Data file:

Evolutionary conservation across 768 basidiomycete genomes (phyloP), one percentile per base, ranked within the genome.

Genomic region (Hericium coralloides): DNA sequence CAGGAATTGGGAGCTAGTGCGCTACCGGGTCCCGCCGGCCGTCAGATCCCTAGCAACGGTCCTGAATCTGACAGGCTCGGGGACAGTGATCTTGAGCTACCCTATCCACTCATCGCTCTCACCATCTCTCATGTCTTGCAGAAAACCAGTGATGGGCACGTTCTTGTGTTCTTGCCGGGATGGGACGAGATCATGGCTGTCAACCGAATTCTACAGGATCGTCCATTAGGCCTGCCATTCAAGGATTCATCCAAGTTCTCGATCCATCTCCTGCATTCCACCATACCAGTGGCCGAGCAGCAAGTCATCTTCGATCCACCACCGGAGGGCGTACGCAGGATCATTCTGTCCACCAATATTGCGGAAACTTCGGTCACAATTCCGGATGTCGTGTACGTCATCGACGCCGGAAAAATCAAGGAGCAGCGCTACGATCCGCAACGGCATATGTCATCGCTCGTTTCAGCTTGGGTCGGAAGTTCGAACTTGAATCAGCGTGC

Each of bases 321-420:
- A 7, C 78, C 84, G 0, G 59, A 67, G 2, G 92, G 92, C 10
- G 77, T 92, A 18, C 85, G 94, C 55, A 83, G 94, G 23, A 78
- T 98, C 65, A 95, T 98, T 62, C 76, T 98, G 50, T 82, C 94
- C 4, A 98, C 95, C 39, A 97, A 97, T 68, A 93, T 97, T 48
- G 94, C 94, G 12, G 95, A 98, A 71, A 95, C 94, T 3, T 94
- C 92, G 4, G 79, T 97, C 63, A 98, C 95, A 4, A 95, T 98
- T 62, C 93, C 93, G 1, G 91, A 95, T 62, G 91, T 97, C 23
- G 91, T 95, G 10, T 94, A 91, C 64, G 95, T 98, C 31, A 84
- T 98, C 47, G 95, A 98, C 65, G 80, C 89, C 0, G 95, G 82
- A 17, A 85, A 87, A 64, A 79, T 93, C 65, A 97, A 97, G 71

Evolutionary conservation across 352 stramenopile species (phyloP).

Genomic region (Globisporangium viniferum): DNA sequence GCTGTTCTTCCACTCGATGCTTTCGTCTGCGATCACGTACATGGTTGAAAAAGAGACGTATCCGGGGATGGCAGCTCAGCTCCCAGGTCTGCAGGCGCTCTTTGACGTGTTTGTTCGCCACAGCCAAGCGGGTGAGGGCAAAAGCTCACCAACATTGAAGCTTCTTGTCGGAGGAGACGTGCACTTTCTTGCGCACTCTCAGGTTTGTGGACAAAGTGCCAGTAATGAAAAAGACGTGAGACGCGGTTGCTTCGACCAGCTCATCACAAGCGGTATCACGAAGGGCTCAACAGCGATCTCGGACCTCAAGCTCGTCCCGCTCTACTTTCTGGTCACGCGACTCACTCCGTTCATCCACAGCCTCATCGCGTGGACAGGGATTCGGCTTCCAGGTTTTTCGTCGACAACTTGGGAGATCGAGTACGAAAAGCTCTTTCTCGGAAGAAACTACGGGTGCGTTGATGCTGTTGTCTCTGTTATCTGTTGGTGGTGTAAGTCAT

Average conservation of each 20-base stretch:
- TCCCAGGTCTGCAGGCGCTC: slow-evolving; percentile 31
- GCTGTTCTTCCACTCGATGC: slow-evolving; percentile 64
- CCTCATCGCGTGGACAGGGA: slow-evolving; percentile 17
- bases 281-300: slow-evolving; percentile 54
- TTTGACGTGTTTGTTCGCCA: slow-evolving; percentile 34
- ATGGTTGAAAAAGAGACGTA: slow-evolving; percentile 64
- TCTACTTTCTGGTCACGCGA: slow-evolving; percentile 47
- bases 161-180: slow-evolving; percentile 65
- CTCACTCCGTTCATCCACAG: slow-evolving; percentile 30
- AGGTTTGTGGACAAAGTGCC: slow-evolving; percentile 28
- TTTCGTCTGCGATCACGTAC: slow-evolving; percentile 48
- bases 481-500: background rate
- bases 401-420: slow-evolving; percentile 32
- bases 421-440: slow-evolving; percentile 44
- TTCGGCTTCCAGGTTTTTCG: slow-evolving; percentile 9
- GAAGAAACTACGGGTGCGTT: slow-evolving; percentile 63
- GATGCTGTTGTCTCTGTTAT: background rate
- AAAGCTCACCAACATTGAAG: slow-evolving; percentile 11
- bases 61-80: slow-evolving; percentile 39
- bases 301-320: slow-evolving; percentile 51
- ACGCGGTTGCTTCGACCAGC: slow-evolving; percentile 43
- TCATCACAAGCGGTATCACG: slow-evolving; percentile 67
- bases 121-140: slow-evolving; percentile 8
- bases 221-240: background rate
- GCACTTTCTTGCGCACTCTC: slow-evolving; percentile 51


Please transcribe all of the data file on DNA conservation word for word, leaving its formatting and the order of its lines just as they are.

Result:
Evolutionary conservation across 768 basidiomycete genomes (phyloP), one percentile per base, ranked within the genome.

Genomic region (Hericium coralloides): DNA sequence CAGGAATTGGGAGCTAGTGCGCTACCGGGTCCCGCCGGCCGTCAGATCCCTAGCAACGGTCCTGAATCTGACAGGCTCGGGGACAGTGATCTTGAGCTACCCTATCCACTCATCGCTCTCACCATCTCTCATGTCTTGCAGAAAACCAGTGATGGGCACGTTCTTGTGTTCTTGCCGGGATGGGACGAGATCATGGCTGTCAACCGAATTCTACAGGATCGTCCATTAGGCCTGCCATTCAAGGATTCATCCAAGTTCTCGATCCATCTCCTGCATTCCACCATACCAGTGGCCGAGCAGCAAGTCATCTTCGATCCACCACCGGAGGGCGTACGCAGGATCATTCTGTCCACCAATATTGCGGAAACTTCGGTCACAATTCCGGATGTCGTGTACGTCATCGACGCCGGAAAAATCAAGGAGCAGCGCTACGATCCGCAACGGCATATGTCATCGCTCGTTTCAGCTTGGGTCGGAAGTTCGAACTTGAATCAGCGTGC

Each of bases 321-420:
- A 7, C 78, C 84, G 0, G 59, A 67, G 2, G 92, G 92, C 10
- G 77, T 92, A 18, C 85, G 94, C 55, A 83, G 94, G 23, A 78
- T 98, C 65, A 95, T 98, T 62, C 76, T 98, G 50, T 82, C 94
- C 4, A 98, C 95, C 39, A 97, A 97, T 68, A 93, T 97, T 48
- G 94, C 94, G 12, G 95, A 98, A 71, A 95, C 94, T 3, T 94
- C 92, G 4, G 79, T 97, C 63, A 98, C 95, A 4, A 95, T 98
- T 62, C 93, C 93, G 1, G 91, A 95, T 62, G 91, T 97, C 23
- G 91, T 95, G 10, T 94, A 91, C 64, G 95, T 98, C 31, A 84
- T 98, C 47, G 95, A 98, C 65, G 80, C 89, C 0, G 95, G 82
- A 17, A 85, A 87, A 64, A 79, T 93, C 65, A 97, A 97, G 71

Evolutionary conservation across 352 stramenopile species (phyloP).

Genomic region (Globisporangium viniferum): DNA sequence GCTGTTCTTCCACTCGATGCTTTCGTCTGCGATCACGTACATGGTTGAAAAAGAGACGTATCCGGGGATGGCAGCTCAGCTCCCAGGTCTGCAGGCGCTCTTTGACGTGTTTGTTCGCCACAGCCAAGCGGGTGAGGGCAAAAGCTCACCAACATTGAAGCTTCTTGTCGGAGGAGACGTGCACTTTCTTGCGCACTCTCAGGTTTGTGGACAAAGTGCCAGTAATGAAAAAGACGTGAGACGCGGTTGCTTCGACCAGCTCATCACAAGCGGTATCACGAAGGGCTCAACAGCGATCTCGGACCTCAAGCTCGTCCCGCTCTACTTTCTGGTCACGCGACTCACTCCGTTCATCCACAGCCTCATCGCGTGGACAGGGATTCGGCTTCCAGGTTTTTCGTCGACAACTTGGGAGATCGAGTACGAAAAGCTCTTTCTCGGAAGAAACTACGGGTGCGTTGATGCTGTTGTCTCTGTTATCTGTTGGTGGTGTAAGTCAT

Average conservation of each 20-base stretch:
- TCCCAGGTCTGCAGGCGCTC: slow-evolving; percentile 31
- GCTGTTCTTCCACTCGATGC: slow-evolving; percentile 64
- CCTCATCGCGTGGACAGGGA: slow-evolving; percentile 17
- bases 281-300: slow-evolving; percentile 54
- TTTGACGTGTTTGTTCGCCA: slow-evolving; percentile 34
- ATGGTTGAAAAAGAGACGTA: slow-evolving; percentile 64
- TCTACTTTCTGGTCACGCGA: slow-evolving; percentile 47
- bases 161-180: slow-evolving; percentile 65
- CTCACTCCGTTCATCCACAG: slow-evolving; percentile 30
- AGGTTTGTGGACAAAGTGCC: slow-evolving; percentile 28
- TTTCGTCTGCGATCACGTAC: slow-evolving; percentile 48
- bases 481-500: background rate
- bases 401-420: slow-evolving; percentile 32
- bases 421-440: slow-evolving; percentile 44
- TTCGGCTTCCAGGTTTTTCG: slow-evolving; percentile 9
- GAAGAAACTACGGGTGCGTT: slow-evolving; percentile 63
- GATGCTGTTGTCTCTGTTAT: background rate
- AAAGCTCACCAACATTGAAG: slow-evolving; percentile 11
- bases 61-80: slow-evolving; percentile 39
- bases 301-320: slow-evolving; percentile 51
- ACGCGGTTGCTTCGACCAGC: slow-evolving; percentile 43
- TCATCACAAGCGGTATCACG: slow-evolving; percentile 67
- bases 121-140: slow-evolving; percentile 8
- bases 221-240: background rate
- GCACTTTCTTGCGCACTCTC: slow-evolving; percentile 51